Bulletins of Historical Tournaments A list of 'Chess Player Series' bulletins available for purchase from Tony Peterson. It includes many historical British tournaments.

PGN FILES... PGN stands for 'Portable Game Notation'. It is a special file format (files have the suffix *.pgn) which is used for holding chess game scores and exchanging them between various chess-related software programs. Most proprietary databases now allow you to import PGN format files, so you should have little difficulty importing the files you find here. If you need some software to read the unzipped PGN file, then you should pay a visit to Eric Bentzen's excellent Chess Programs & Utilities page to find a suitable software program or have a look round the web. If you're prepared to pay money, an excellent and inexpensive software package which I heartily recommend is Hiarcs Chess Explorer: it has a hundred and one uses in reading, writing and accessing PGN files, as well as featuring much other functionality. If you don't have any database software and cannot be bothered to get some, you can still open and read PGN files with a simple text editor (such as Windows Notepad or the excellent Textpad). The format is eye-readable English algebraic chess notation. So you can print off a PGN file and play through the games on a three-dimensional board and set.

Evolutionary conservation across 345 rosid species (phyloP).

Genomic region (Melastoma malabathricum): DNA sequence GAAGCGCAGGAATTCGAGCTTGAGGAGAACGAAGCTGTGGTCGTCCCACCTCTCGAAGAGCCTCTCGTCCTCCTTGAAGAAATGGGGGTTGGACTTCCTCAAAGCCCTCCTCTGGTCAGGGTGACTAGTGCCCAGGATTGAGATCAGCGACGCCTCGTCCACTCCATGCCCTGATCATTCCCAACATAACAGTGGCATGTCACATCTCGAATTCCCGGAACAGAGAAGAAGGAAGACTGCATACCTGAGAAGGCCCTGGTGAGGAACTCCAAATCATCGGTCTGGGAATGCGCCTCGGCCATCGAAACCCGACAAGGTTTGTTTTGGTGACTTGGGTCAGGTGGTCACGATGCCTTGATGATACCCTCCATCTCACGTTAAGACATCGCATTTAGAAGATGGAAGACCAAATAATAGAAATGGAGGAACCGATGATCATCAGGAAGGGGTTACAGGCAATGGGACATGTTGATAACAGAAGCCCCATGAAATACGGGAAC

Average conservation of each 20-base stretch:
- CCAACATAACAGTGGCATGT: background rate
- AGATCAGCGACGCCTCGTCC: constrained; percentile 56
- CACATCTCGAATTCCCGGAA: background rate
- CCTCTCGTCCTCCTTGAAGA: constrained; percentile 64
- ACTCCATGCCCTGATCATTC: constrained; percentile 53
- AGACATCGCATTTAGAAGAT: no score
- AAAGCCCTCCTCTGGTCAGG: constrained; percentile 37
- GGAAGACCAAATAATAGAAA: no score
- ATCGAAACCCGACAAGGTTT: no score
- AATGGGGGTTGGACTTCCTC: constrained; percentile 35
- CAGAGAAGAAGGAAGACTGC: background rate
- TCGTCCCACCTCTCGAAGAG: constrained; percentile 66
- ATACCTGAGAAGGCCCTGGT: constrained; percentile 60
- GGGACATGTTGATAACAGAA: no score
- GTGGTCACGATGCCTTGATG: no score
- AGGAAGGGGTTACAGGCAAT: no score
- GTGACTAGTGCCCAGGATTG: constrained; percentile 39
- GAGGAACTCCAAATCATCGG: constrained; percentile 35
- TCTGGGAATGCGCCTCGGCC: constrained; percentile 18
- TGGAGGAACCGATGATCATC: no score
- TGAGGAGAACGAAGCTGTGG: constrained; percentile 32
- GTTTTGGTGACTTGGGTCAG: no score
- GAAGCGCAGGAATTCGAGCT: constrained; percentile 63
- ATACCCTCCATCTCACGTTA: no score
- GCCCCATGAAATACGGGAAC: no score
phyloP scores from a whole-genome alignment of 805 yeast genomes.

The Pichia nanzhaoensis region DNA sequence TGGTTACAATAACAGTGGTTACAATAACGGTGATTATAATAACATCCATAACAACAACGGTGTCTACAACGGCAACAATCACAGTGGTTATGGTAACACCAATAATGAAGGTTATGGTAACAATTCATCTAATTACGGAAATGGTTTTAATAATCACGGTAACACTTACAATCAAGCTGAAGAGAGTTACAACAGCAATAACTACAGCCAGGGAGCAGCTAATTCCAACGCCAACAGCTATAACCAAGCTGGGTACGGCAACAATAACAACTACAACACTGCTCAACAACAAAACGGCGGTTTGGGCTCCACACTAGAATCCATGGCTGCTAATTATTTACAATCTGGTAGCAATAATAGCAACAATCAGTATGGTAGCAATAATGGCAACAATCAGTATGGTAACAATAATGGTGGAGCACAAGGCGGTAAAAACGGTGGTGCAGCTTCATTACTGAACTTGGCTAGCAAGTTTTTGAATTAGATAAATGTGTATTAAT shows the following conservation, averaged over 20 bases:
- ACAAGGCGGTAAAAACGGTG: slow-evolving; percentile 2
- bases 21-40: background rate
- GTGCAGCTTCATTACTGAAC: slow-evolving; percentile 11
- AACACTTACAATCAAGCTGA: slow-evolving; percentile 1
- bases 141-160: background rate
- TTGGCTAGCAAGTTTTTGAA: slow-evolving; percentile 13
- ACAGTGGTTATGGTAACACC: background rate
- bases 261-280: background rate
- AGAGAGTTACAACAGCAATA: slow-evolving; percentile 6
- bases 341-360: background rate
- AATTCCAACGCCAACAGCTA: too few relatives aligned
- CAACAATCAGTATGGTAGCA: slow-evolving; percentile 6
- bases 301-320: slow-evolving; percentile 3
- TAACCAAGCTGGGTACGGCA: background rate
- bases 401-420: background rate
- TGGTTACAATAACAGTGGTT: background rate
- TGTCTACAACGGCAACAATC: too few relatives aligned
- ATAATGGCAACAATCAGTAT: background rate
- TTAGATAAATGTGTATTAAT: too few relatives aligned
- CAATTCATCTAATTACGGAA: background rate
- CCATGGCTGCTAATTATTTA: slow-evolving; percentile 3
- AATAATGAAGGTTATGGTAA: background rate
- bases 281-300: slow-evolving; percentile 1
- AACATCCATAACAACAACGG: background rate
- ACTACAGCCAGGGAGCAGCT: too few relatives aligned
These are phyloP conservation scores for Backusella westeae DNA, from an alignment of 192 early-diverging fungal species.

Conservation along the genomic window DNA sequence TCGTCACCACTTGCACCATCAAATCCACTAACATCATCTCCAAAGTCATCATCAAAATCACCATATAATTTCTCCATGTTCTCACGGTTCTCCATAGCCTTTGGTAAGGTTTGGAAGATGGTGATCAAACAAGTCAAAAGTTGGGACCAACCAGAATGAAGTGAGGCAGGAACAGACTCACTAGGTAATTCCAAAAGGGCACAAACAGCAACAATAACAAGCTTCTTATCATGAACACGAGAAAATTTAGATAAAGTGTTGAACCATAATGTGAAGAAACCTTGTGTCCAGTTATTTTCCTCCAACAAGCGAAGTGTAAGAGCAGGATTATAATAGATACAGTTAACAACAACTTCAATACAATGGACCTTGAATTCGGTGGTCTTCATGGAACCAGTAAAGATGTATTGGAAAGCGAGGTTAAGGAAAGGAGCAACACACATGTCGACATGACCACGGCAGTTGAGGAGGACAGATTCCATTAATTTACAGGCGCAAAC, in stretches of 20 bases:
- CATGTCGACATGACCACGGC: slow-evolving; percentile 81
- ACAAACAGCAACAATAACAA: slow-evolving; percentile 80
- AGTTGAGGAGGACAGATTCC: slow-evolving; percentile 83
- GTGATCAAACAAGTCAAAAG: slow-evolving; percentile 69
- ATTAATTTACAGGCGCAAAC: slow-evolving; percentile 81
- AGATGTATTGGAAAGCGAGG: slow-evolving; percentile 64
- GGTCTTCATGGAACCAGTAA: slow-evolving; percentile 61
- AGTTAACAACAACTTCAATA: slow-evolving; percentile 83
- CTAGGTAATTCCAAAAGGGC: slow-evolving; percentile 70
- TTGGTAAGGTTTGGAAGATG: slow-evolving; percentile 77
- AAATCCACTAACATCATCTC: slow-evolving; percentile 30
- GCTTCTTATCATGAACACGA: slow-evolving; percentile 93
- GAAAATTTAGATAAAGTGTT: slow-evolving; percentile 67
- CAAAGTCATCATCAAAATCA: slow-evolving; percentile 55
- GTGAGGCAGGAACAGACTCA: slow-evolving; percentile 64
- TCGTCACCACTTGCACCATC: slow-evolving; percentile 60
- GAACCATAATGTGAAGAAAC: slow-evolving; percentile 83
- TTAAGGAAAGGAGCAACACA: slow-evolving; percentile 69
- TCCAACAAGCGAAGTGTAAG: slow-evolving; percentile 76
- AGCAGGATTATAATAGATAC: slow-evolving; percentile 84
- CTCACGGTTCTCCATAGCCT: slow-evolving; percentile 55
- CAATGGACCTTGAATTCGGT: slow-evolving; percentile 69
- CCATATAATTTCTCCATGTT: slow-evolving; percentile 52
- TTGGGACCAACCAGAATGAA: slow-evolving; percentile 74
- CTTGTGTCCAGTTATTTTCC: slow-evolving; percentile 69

I am pleased to say that many other people worldwide are now collecting and making available chess databases on the web. Lars Balzer has set up an excellent list of chess database sites, which is an admirable attempt to log all the worldwide activity in this specialised branch of archivism and is highly recommended. Britbase has several overseas 'cousins' (see below) to which you will find links elsewhere on this page. National-based databases have an advantage over worldwide archives in that the archivists are 'closer to the ground' and can provide greater assurance that the data is accurate, names & identities correct, etc. Remember - quality, not quantity!